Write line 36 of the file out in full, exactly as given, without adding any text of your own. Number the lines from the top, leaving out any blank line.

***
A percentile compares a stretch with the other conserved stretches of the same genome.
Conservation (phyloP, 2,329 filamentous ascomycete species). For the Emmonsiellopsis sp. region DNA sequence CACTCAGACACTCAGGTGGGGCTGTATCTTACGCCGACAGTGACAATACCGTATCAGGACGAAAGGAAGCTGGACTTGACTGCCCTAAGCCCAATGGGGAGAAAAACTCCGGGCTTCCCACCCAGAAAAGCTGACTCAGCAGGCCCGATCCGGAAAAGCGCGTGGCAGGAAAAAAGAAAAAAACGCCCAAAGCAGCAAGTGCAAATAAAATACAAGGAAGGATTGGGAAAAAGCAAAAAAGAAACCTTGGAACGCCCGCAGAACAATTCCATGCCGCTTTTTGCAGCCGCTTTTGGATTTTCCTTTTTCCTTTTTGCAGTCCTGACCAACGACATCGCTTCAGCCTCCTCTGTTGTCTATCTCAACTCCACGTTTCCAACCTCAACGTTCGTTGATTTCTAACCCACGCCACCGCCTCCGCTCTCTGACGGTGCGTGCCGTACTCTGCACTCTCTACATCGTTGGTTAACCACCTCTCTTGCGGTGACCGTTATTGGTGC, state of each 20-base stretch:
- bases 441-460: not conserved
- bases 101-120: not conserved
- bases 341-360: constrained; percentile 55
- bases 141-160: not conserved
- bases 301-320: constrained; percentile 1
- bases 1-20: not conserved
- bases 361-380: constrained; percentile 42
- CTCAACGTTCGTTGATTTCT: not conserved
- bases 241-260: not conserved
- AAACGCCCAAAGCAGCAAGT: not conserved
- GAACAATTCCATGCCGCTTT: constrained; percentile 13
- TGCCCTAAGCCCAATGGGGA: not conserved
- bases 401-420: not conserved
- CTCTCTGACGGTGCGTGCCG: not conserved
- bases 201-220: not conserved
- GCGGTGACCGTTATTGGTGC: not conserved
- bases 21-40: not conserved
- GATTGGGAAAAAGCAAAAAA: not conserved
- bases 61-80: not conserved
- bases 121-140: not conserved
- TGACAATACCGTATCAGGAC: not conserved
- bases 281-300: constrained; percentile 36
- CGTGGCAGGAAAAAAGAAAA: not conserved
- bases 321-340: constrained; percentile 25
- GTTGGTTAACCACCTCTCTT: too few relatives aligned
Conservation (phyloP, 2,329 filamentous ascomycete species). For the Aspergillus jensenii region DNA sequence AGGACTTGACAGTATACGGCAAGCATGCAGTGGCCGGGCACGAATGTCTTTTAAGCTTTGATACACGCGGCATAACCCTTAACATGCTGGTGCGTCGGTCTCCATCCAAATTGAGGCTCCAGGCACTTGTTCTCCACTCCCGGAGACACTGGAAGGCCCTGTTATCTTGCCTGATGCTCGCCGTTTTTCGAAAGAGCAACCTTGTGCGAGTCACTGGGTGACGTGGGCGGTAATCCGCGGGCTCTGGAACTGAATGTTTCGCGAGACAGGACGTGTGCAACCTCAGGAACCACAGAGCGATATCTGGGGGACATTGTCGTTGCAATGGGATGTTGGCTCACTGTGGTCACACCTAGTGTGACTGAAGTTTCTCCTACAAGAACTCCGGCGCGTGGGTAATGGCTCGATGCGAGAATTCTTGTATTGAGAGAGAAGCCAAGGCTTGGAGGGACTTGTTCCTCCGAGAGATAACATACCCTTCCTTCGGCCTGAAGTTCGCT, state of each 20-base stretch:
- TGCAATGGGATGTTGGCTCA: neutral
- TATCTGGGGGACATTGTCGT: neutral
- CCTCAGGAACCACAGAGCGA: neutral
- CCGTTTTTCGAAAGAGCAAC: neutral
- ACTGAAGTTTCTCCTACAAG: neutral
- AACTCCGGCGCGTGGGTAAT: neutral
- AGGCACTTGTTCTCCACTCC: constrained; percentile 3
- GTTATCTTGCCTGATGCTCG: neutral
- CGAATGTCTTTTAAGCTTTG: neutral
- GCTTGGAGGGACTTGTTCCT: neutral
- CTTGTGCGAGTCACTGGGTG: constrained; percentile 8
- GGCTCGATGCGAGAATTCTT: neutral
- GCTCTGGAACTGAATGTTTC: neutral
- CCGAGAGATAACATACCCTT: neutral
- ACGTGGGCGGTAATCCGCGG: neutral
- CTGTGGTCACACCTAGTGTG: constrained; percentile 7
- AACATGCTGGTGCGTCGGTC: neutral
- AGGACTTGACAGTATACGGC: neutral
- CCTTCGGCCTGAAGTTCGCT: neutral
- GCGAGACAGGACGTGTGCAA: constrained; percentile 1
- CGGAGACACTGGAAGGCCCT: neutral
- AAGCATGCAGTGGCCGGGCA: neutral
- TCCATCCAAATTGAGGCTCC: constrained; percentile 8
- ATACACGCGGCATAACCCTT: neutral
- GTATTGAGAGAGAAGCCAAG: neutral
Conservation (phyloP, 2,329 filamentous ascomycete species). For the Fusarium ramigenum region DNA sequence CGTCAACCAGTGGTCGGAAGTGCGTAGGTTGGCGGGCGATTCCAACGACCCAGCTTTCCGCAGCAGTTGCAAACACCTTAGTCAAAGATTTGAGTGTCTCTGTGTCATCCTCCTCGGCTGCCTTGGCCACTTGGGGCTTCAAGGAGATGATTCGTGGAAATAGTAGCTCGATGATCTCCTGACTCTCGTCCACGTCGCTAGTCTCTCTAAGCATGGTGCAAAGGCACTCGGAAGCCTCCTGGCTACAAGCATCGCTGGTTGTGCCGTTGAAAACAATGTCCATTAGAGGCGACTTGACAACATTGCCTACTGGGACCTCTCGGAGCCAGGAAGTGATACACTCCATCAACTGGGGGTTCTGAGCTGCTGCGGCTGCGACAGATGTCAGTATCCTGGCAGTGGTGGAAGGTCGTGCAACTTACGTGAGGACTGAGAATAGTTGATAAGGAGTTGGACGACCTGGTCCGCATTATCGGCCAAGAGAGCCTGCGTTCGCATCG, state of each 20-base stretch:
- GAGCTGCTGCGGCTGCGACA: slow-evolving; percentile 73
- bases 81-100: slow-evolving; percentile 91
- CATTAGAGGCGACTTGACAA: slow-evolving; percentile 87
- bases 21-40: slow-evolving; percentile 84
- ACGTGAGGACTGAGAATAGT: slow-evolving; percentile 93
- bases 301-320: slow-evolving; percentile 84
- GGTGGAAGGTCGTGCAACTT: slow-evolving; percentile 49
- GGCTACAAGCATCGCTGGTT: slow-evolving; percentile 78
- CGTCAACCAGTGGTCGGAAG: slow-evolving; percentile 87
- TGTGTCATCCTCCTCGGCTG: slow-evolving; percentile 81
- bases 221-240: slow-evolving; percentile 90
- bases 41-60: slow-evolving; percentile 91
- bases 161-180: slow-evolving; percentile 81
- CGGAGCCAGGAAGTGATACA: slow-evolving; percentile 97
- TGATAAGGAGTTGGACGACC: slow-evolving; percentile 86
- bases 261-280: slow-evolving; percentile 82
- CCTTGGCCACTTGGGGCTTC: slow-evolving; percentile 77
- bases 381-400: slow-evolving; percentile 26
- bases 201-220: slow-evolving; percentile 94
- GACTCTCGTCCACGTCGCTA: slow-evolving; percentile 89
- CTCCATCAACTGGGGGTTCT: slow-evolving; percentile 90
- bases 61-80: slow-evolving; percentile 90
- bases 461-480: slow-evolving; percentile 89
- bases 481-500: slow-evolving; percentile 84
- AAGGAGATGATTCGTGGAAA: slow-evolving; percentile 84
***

- GTTATCTTGCCTGATGCTCG: neutral